An entire service industry depends on available goods. Some producers sell their own products, perhaps at a farmers market. Most, though, rely on neighborhood grocers and convenience stores. These small businesses, producers, and sellers also consume local services. They buy signs, they remodel, and they take out loans. They deliver products to other small towns within the local area. They provide concessions at the school sports events and meals at community social events. Both the goods and services generated have an economic impact.
Perhaps the nearest grocery store is a regional chain, not even based in your state. That's not uncommon. But whether or not the chain employs, sustains, and funds the community to which it is selling its product has as much impact on the community as the goods themselves.
Consumers of local goods and services
You might consider the focus of the economy in your community comprised of the local business owners and the people who work there. You’d be right. But the people who frequent these stores, buys their goods and utilize their services is also a part of what fuels the local economy.
Small businesses employ half of the private sector workforce. It is you and your neighbors who make up much of the local workforce, but also who purchase and utilize the goods and services generated within your local community. When local consumers throw their purchasing power behind local businesses rather than national chains, the local economy remains economically healthy.
The impact of small businesses on the local economy
When thinking about whether a business is really a local business, not just geographically, but part of the cycle of producers and consumers, it’s helpful to understand where that revenue generated by the grocers and restaurants and retailers and wholesalers, and service providers spend the money they earn. Of course, you don’t see where their money goes -- or do you?
On average, when you spend $100 at a local business, $68 remains in the area. If you shop at a national chain store, only $43 of each $100 stays in the area. This is likely because these local companies bank where you bank, where you trust your money is kept: locally. Those financial institutions reinvest in other local entrepreneurs, families looking to buy a home, and yes, they even hold onto the funds for the local nonprofits.
Plus, as a consumer, local sales often save fossil fuels used for transportation, as well as plastic in packaging. This helps the environment stay clean and helps the buyer (that’s you) pay less.
Local money grows
When a consumer buys that jar of locally grown and bottled salsa, a little bit of that money is shared by everyone who has a hand in its production and sales. The money isn’t whisked away to a corporate headquarters in New York, Singapore, or the Cayman Islands. A larger part of that money will stay in place in your community.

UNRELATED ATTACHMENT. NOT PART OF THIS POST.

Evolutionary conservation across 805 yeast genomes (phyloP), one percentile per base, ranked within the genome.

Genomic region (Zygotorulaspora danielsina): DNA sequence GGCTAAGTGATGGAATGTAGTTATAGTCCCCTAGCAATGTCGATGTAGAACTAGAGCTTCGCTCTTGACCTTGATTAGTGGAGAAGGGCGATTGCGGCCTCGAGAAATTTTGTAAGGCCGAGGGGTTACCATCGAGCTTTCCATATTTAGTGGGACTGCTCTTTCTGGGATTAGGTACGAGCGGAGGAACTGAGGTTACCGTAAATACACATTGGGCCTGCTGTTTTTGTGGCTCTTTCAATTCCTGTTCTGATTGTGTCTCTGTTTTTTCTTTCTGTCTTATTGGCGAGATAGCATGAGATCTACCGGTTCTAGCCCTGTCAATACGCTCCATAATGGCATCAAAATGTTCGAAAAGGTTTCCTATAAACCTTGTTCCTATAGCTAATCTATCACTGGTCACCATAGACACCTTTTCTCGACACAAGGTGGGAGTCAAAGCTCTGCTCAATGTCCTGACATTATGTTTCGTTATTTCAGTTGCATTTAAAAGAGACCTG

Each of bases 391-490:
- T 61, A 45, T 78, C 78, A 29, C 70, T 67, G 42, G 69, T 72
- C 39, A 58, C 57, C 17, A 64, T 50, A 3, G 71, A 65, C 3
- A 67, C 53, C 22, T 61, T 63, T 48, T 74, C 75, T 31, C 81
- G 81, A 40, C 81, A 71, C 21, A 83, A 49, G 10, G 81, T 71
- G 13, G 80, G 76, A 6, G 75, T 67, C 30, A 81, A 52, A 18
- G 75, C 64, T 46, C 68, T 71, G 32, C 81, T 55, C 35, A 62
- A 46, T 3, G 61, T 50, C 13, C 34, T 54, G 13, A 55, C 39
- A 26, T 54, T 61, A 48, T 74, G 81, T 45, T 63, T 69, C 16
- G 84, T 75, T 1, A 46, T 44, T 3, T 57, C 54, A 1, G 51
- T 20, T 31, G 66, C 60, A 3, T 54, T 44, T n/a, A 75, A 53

Employees will spend some of their paychecks locally, and businesses will buy more (again, think locally) and keep the effect going. Consequently, studies have found local restaurants, music stores, and book stores can return three times the money to the community when compared to national chains. When those financial resources are deposited in community banks and credit unions, those funds are used as loans to fund new economic development.
How do I know what is local?
Local means different things to different people. It can refer to a neighborhood or an entire state. In your search for good, local food, you buy eggs from the next state over, but depending on your location in your state, those eggs may be laid closer to your house than most from your own state.
If you live in the suburbs, “local" to you may mean the next town over, or even all the adjoining towns connected to the nearest big city. If you live in the heart of a city, you might consider the region around your home – including the closest grocery store, schools, and the branch of your bank or credit union – your local community. Your idea of local depends on where you call home and what you consider your corner of the world. However, what funds your city, your neighborhood, your town, and the buildings on your block – that is what makes up your local economy.
The fringe benefit of a local economy for consumers and businesses